* EU concerned about Iran's resumption of uranium enrichment
* Germans, French and British will weigh next steps in Paris talks
* International sanctions may return under 2015 agreement
By Robin Emmott
BRUSSELS (Reuters) – Britain, France and Germany must be ready to respond to Iran's violations of its 2015 nuclear deal and that could mean reinstating international sanctions on Tehran, although Europe still wants to save the deal, the minister said. German Foreign Relations. on Monday.
Iran said last week it resumed low-grade uranium enrichment at its Fordow underground nuclear power plant and over the weekend said it could refine up to 60% of fissile purity, not far from the 90% level needed for fuel. of nuclear bombs – the most significant violations of the deal with world powers.
Iran says its violations were prompted by the United States' withdrawal from the deal last year and its reinstatement of sanctions that strangled Tehran's oil exports, and would return to compliance if Washington did so.
But the three European parties in the 2015 agreement, aimed at restricting any possibility of Iran developing a nuclear bomb, expressed alarm as they resumed enrichment, fearing that it would make recovery very difficult.
Arriving at a meeting of EU foreign ministers in Brussels, German Foreign Minister Heiko Maas said he would meet his British and French colleagues in Paris later Monday to discuss next steps.
"Iran must finally return to its commitments. Otherwise, we reserve the right to use all the mechanisms specified in the agreement," said Maas, referring to the measures under which international sanctions lifted under the pact could be reinstated.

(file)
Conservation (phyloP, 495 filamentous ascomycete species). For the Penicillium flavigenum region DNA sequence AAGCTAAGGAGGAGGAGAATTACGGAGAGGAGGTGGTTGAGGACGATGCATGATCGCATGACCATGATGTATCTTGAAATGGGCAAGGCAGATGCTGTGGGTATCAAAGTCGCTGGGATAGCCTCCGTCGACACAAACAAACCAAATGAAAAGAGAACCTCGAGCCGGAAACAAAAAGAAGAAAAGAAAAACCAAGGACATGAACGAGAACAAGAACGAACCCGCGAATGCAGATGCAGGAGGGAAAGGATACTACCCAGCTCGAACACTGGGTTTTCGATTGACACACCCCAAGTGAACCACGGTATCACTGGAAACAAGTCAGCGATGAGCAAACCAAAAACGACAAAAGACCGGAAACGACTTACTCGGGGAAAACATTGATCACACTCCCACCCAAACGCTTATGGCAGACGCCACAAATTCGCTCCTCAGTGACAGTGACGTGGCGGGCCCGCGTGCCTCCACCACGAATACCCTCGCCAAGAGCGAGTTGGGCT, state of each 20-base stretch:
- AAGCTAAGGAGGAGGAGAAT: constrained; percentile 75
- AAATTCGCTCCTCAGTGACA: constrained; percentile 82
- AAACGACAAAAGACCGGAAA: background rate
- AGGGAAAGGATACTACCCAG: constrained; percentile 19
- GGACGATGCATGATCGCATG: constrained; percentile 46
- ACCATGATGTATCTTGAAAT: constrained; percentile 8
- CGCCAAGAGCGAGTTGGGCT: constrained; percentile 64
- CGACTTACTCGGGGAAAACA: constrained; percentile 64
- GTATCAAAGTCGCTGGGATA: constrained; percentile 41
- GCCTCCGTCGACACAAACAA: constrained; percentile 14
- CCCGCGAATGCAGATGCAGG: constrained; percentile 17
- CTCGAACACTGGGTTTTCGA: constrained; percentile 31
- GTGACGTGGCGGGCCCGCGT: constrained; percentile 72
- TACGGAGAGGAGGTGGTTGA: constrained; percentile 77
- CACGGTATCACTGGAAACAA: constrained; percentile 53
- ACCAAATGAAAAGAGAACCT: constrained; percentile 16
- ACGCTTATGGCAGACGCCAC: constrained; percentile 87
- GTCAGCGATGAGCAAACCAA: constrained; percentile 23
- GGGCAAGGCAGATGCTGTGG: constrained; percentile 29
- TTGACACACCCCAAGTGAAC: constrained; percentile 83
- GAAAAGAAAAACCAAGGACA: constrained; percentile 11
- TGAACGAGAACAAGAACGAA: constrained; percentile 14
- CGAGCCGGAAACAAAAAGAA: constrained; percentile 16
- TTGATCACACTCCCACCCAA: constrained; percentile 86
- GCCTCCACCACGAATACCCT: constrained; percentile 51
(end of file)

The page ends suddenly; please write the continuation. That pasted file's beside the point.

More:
"We see with growing concern that uranium enrichment continues and Iran not only announced it, but it continues," Maas told reporters.
Under the terms of the agreement, if any of the European signatories believe Iran has violated it, they could trigger a dispute settlement process that could – in just 65 days – culminate in the UN Security Council with the so-called "snapback". UN global sanctions on Iran.
So far, the European position is that the International Atomic Energy Agency and its inspectors should first check Iran's latest enrichment announcements, EU diplomats said.
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The European position is crucial because, after US President Donald Trump has renounced the agreement, signed before taking office, the other signatories – Russia and China – are allies of Iran and will hardly make such a move.
Iran's violations of the main boundaries of the agreements, including on enriched uranium stocks and the level of enrichment – 3.7%, considered adequate for civil nuclear energy – could culminate in the return of all international sanctions against Tehran.
The European Union, while desperate to bail out the deal it helped negotiate, failed to persuade Iran to stick to it because the EU's efforts to protect Iran's trade and financial dividends linked to the deal were hampered by US sanctions.
Iran's reactivation of Fordow is especially sensitive as it has concealed the site of UN nonproliferation inspectors until its exposure in 2009, and is built into a mountain to withstand air strikes.
The Islamic Republic has long maintained that it wants nuclear power for civilian applications only.
The Trump administration argues that the 2015 agreement did not restrict Iran's nuclear capability of sufficient severity or duration and failed to address its ballistic missile program.
While other EU governments are not directly involved in trying to strengthen the nuclear deal, their opinion is important to Berlin, Paris and London.
"All options must be discussed, we have to keep up the pressure because we see no progress (with Tehran)," Lithuanian Foreign Minister Linas Linkevicius told Reuters. (Reporting by Robin Emmott)